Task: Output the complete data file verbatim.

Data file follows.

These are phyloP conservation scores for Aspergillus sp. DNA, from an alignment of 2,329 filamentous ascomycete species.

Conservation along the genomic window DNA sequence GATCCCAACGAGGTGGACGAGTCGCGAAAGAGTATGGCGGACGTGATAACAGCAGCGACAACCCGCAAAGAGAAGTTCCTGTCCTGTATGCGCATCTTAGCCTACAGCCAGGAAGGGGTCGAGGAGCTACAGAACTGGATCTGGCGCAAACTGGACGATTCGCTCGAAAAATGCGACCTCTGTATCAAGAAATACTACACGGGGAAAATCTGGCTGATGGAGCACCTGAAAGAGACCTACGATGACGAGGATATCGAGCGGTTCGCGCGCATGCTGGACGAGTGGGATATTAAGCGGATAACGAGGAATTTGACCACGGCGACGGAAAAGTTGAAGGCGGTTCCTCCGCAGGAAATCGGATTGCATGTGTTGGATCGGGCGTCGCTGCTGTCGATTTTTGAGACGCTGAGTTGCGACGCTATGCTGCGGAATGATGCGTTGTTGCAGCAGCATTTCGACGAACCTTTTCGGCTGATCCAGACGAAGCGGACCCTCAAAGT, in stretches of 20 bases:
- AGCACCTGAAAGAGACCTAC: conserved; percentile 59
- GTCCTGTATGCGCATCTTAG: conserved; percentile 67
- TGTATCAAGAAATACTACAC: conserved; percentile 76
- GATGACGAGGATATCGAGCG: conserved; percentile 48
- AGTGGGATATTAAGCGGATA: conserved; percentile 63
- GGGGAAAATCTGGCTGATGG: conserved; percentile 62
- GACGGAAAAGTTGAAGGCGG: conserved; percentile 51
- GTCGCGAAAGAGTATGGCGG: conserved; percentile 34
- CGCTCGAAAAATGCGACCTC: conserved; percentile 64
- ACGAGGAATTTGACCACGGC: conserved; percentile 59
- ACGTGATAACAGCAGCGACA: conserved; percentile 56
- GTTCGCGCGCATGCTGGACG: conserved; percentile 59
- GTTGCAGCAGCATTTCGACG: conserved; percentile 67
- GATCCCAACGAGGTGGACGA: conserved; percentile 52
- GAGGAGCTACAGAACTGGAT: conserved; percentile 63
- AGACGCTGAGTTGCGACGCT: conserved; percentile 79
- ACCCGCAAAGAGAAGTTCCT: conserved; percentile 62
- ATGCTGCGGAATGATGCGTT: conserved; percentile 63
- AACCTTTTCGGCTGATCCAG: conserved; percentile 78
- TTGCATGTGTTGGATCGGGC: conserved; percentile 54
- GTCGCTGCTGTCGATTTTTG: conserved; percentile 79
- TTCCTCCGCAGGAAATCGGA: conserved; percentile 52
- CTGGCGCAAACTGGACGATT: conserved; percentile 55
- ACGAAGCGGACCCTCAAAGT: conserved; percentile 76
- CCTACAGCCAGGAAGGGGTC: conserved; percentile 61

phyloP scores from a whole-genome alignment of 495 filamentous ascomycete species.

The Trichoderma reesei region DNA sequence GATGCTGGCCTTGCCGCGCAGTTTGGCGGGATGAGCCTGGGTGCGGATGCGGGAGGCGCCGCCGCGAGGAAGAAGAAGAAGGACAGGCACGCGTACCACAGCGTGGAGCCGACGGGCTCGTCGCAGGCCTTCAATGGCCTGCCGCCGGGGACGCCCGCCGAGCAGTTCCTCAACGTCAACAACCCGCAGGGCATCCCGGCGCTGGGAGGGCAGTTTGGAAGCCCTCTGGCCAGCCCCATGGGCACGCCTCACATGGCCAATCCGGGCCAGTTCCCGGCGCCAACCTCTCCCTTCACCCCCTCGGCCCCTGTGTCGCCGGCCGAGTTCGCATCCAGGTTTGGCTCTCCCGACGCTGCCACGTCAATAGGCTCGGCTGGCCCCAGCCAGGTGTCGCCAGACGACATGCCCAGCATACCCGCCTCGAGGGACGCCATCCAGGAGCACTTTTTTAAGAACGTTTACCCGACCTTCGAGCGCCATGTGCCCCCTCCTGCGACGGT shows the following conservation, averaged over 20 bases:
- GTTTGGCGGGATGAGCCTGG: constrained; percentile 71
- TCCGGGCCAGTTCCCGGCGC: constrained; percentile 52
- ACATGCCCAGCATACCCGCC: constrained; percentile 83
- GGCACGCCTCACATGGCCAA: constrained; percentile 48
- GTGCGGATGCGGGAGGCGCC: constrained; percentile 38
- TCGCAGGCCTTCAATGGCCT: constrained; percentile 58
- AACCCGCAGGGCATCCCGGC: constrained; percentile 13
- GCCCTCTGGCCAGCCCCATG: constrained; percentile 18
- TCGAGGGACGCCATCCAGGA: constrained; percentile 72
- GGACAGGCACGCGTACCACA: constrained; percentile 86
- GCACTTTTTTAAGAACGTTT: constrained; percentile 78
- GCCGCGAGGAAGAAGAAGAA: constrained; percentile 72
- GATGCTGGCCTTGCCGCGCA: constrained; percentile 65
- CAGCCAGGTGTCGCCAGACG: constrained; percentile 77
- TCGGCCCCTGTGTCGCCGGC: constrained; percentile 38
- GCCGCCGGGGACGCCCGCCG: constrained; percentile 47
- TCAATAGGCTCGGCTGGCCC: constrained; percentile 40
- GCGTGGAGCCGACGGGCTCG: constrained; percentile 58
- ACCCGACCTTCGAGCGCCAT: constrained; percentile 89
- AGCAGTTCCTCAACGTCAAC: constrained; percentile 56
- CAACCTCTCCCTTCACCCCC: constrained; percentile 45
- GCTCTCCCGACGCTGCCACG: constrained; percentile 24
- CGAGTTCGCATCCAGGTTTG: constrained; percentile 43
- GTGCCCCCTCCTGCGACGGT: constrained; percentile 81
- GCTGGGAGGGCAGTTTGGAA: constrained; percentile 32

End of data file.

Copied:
These are phyloP conservation scores for Aspergillus sp. DNA, from an alignment of 2,329 filamentous ascomycete species.

Conservation along the genomic window DNA sequence GATCCCAACGAGGTGGACGAGTCGCGAAAGAGTATGGCGGACGTGATAACAGCAGCGACAACCCGCAAAGAGAAGTTCCTGTCCTGTATGCGCATCTTAGCCTACAGCCAGGAAGGGGTCGAGGAGCTACAGAACTGGATCTGGCGCAAACTGGACGATTCGCTCGAAAAATGCGACCTCTGTATCAAGAAATACTACACGGGGAAAATCTGGCTGATGGAGCACCTGAAAGAGACCTACGATGACGAGGATATCGAGCGGTTCGCGCGCATGCTGGACGAGTGGGATATTAAGCGGATAACGAGGAATTTGACCACGGCGACGGAAAAGTTGAAGGCGGTTCCTCCGCAGGAAATCGGATTGCATGTGTTGGATCGGGCGTCGCTGCTGTCGATTTTTGAGACGCTGAGTTGCGACGCTATGCTGCGGAATGATGCGTTGTTGCAGCAGCATTTCGACGAACCTTTTCGGCTGATCCAGACGAAGCGGACCCTCAAAGT, in stretches of 20 bases:
- AGCACCTGAAAGAGACCTAC: conserved; percentile 59
- GTCCTGTATGCGCATCTTAG: conserved; percentile 67
- TGTATCAAGAAATACTACAC: conserved; percentile 76
- GATGACGAGGATATCGAGCG: conserved; percentile 48
- AGTGGGATATTAAGCGGATA: conserved; percentile 63
- GGGGAAAATCTGGCTGATGG: conserved; percentile 62
- GACGGAAAAGTTGAAGGCGG: conserved; percentile 51
- GTCGCGAAAGAGTATGGCGG: conserved; percentile 34
- CGCTCGAAAAATGCGACCTC: conserved; percentile 64
- ACGAGGAATTTGACCACGGC: conserved; percentile 59
- ACGTGATAACAGCAGCGACA: conserved; percentile 56
- GTTCGCGCGCATGCTGGACG: conserved; percentile 59
- GTTGCAGCAGCATTTCGACG: conserved; percentile 67
- GATCCCAACGAGGTGGACGA: conserved; percentile 52
- GAGGAGCTACAGAACTGGAT: conserved; percentile 63
- AGACGCTGAGTTGCGACGCT: conserved; percentile 79
- ACCCGCAAAGAGAAGTTCCT: conserved; percentile 62
- ATGCTGCGGAATGATGCGTT: conserved; percentile 63
- AACCTTTTCGGCTGATCCAG: conserved; percentile 78
- TTGCATGTGTTGGATCGGGC: conserved; percentile 54
- GTCGCTGCTGTCGATTTTTG: conserved; percentile 79
- TTCCTCCGCAGGAAATCGGA: conserved; percentile 52
- CTGGCGCAAACTGGACGATT: conserved; percentile 55
- ACGAAGCGGACCCTCAAAGT: conserved; percentile 76
- CCTACAGCCAGGAAGGGGTC: conserved; percentile 61

phyloP scores from a whole-genome alignment of 495 filamentous ascomycete species.

The Trichoderma reesei region DNA sequence GATGCTGGCCTTGCCGCGCAGTTTGGCGGGATGAGCCTGGGTGCGGATGCGGGAGGCGCCGCCGCGAGGAAGAAGAAGAAGGACAGGCACGCGTACCACAGCGTGGAGCCGACGGGCTCGTCGCAGGCCTTCAATGGCCTGCCGCCGGGGACGCCCGCCGAGCAGTTCCTCAACGTCAACAACCCGCAGGGCATCCCGGCGCTGGGAGGGCAGTTTGGAAGCCCTCTGGCCAGCCCCATGGGCACGCCTCACATGGCCAATCCGGGCCAGTTCCCGGCGCCAACCTCTCCCTTCACCCCCTCGGCCCCTGTGTCGCCGGCCGAGTTCGCATCCAGGTTTGGCTCTCCCGACGCTGCCACGTCAATAGGCTCGGCTGGCCCCAGCCAGGTGTCGCCAGACGACATGCCCAGCATACCCGCCTCGAGGGACGCCATCCAGGAGCACTTTTTTAAGAACGTTTACCCGACCTTCGAGCGCCATGTGCCCCCTCCTGCGACGGT shows the following conservation, averaged over 20 bases:
- GTTTGGCGGGATGAGCCTGG: constrained; percentile 71
- TCCGGGCCAGTTCCCGGCGC: constrained; percentile 52
- ACATGCCCAGCATACCCGCC: constrained; percentile 83
- GGCACGCCTCACATGGCCAA: constrained; percentile 48
- GTGCGGATGCGGGAGGCGCC: constrained; percentile 38
- TCGCAGGCCTTCAATGGCCT: constrained; percentile 58
- AACCCGCAGGGCATCCCGGC: constrained; percentile 13
- GCCCTCTGGCCAGCCCCATG: constrained; percentile 18
- TCGAGGGACGCCATCCAGGA: constrained; percentile 72
- GGACAGGCACGCGTACCACA: constrained; percentile 86
- GCACTTTTTTAAGAACGTTT: constrained; percentile 78
- GCCGCGAGGAAGAAGAAGAA: constrained; percentile 72
- GATGCTGGCCTTGCCGCGCA: constrained; percentile 65
- CAGCCAGGTGTCGCCAGACG: constrained; percentile 77
- TCGGCCCCTGTGTCGCCGGC: constrained; percentile 38
- GCCGCCGGGGACGCCCGCCG: constrained; percentile 47
- TCAATAGGCTCGGCTGGCCC: constrained; percentile 40
- GCGTGGAGCCGACGGGCTCG: constrained; percentile 58
- ACCCGACCTTCGAGCGCCAT: constrained; percentile 89
- AGCAGTTCCTCAACGTCAAC: constrained; percentile 56
- CAACCTCTCCCTTCACCCCC: constrained; percentile 45
- GCTCTCCCGACGCTGCCACG: constrained; percentile 24
- CGAGTTCGCATCCAGGTTTG: constrained; percentile 43
- GTGCCCCCTCCTGCGACGGT: constrained; percentile 81
- GCTGGGAGGGCAGTTTGGAA: constrained; percentile 32